Hundreds of plastic bottles and several kilograms of agricultural waste found a new life, thanks to two professors at the MCM DAV College for Women in Chandigarh.
Inspired by an initiative focusing on solid waste management at their college, the professors, along with students, cultivated species of mushrooms that not only utilised large quantities of waste but also empowered rural folk of Chandigarh.
About a year and a half ago, the Chandigarh college had initiated a programme that encouraged the teachers and students to devise innovative, novel ideas to manage liquid and solid waste.
Among the many ideas initiated, was one about cultivating oyster mushrooms in the college campus. Assistant Professors Vandana Sharma and Sandeep Kaur spearheaded this initiative and got their students to help them out in the course.
The Better India spoke to Kaur about the novelty of this idea and how it will benefit local communities.
She answers, “There is a lack of awareness about the health benefits of mushrooms in the rural communities. We are familiar only with the button mushrooms but there are many other edible species that can be grown. Since mushroom is essentially a fungus, it requires very less investment but is a very profitable crop.”
Lack of space is a major obstacle for farmers who wish to experiment with a new crop. Mushroom cultivation solves this.
She adds, “It requires very less space to grow. In fact, if you start cultivating oyster mushrooms in a 2-litre soft-drink bottle, it will give you a yield of about 0.5 kg in the first batch itself.”
This, she says, will benefit farmers and rural women. “They can cultivate a profitable crop without investing much in terms of land or finance.”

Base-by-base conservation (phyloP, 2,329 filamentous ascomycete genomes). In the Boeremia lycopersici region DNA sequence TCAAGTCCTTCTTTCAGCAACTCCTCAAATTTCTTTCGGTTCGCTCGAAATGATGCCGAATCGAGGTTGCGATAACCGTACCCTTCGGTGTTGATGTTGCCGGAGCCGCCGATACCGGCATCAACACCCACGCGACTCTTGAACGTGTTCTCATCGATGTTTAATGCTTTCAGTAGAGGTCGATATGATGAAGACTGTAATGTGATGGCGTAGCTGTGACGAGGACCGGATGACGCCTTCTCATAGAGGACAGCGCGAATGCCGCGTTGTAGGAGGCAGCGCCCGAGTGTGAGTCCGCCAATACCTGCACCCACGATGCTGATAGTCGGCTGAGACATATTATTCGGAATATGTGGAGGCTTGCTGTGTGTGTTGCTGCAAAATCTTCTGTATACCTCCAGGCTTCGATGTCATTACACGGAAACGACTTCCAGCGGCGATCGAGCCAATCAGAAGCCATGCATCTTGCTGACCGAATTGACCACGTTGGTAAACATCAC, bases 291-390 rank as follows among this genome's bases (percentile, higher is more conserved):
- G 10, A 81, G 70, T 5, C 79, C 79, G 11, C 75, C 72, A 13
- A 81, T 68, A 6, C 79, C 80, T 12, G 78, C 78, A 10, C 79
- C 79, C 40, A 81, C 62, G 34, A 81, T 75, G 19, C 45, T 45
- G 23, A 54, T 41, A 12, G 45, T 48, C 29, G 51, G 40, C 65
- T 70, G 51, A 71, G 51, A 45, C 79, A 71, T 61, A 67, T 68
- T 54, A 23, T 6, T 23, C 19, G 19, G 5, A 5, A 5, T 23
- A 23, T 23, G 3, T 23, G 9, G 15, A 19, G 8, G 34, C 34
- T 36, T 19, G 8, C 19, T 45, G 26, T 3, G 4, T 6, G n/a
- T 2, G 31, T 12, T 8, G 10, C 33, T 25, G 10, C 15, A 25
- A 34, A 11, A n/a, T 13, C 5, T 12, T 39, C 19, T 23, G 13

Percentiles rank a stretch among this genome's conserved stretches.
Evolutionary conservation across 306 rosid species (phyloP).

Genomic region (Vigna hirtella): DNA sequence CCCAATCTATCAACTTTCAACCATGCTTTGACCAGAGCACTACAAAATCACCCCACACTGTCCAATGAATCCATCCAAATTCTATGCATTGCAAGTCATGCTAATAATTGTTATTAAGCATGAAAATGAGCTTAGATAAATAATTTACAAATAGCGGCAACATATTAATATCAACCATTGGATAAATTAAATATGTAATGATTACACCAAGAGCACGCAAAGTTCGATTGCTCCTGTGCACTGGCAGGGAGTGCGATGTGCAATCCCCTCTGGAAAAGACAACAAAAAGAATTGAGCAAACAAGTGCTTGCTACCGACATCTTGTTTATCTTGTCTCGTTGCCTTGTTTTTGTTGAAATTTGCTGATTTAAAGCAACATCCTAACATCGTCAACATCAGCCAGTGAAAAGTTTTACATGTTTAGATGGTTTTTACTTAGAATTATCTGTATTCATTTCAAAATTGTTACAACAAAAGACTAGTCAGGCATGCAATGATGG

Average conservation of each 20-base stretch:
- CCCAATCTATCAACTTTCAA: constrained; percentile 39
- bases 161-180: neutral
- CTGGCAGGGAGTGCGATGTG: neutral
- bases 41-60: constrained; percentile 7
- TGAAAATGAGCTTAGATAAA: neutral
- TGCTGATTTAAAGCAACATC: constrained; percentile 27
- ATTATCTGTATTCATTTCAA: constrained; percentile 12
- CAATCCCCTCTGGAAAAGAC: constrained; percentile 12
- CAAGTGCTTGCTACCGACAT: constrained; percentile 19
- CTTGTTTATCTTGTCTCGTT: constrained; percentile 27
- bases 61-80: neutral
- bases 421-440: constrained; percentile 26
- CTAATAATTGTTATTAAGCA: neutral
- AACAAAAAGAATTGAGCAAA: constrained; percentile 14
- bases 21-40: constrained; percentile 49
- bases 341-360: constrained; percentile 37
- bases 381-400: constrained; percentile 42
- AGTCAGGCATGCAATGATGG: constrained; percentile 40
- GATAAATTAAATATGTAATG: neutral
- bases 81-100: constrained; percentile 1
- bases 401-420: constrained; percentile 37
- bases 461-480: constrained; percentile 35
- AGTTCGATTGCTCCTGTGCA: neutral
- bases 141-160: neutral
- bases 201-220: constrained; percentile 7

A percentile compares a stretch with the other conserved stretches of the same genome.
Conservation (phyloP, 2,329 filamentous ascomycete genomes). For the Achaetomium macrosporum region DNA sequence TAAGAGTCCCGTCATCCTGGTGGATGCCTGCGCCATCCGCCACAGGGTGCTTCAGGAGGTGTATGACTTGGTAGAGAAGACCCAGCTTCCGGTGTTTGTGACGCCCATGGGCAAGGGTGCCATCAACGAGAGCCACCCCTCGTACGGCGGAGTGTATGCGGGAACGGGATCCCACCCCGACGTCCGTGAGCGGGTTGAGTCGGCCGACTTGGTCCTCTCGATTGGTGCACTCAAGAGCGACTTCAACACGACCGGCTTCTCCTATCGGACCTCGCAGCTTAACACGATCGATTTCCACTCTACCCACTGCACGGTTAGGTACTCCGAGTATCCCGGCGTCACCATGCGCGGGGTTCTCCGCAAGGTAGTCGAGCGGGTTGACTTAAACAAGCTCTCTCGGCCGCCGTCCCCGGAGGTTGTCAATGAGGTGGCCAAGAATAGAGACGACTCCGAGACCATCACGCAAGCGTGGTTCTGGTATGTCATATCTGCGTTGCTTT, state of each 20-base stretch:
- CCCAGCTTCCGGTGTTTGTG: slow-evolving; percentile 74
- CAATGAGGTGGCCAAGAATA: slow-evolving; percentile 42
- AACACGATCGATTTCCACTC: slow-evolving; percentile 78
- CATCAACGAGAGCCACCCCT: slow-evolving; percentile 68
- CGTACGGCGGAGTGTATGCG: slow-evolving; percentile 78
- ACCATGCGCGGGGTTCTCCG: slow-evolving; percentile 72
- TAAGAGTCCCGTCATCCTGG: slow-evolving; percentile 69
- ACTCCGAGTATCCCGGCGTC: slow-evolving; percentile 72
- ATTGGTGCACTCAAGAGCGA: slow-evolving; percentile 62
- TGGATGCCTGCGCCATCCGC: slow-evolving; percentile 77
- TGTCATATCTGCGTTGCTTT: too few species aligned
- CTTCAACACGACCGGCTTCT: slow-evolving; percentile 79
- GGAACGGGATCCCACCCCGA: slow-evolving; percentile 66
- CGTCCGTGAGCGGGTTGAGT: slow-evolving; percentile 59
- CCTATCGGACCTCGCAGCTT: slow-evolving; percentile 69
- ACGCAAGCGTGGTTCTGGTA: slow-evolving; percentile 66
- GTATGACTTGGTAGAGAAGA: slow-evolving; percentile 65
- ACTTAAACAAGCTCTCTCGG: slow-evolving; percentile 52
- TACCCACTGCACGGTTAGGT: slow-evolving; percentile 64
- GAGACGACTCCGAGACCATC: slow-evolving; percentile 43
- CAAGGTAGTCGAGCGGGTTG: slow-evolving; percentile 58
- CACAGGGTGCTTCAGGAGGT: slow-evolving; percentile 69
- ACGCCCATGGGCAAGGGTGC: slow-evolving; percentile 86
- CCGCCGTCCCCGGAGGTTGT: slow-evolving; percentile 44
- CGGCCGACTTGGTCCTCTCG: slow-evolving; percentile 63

The Food Science Department faculty elaborates that the initial idea was not to utilise plastic bottles as pots. Rather, it was only to dispose of agricultural waste in a proper, eco-friendly way.
The Chandigarh professors were spearheading the cause of farmers in Punjab and Haryana burning stubble after harvest. Each kilogram of hay burnt contributed to air pollution in several parts of Northern India. And so, they were hoping to utilise the stubble as fertiliser for mushrooms.
“But as we began the project, we wondered why we couldn’t use plastic bottles as pots for the fungi cultivation. So plastic bottles from the college campus were cleaned and sterilised to have mushrooms growing in them,” says Kaur.
Elaborating on why it is important, especially for farmers, to be aware of the types of mushrooms, she said that firstly, it will help them increase their income by a large margin.
Apart from that, the nutrition it provides is unlike no other single vegetarian food.
“Apart from helping the farmers, the oyster or dhingri as they are called in Hindi, is extremely beneficial for the consumers. They carry micro as well as macronutrients.
Low on fat and carbohydrates, the edible fungi are high on proteins and fibre. They are also extremely good sources of micronutrients like iron, zinc and magnesium.
If vegetarian families, especially women, start consuming mushrooms in their regular diet, the deficiencies of these minerals can be tackled very easily,” explains Kaur.
For eight months since the project began, the team of teachers and students were experimenting on moisture and temperature levels to see which combination would boost the growth of the mushrooms.
The first batch of seeds was procured from Solan in Himachal Pradesh but now, the college has developed their own spawn for the cultivation.
Next in the plan is to fortify the mushrooms to increase their nutritional value for the benefit of rural women. They also aim to train local communities in the cultivation of the edible fungi so as to empower them financially.
A project that tackles both plastic waste and a major cause of air pollution as well as emphasises on the nutrition needs of rural folk, oyster mushroom farming is empowering in many ways.
Recently, it won the third award for the ‘best citizen-led innovation’ challenge by the Ministry of Housing and Urban Affairs. A grand recognition for their work, the Chandigarh professors are showing how versatile and empowering a simple idea can be.
(Edited by Shruti Singhal)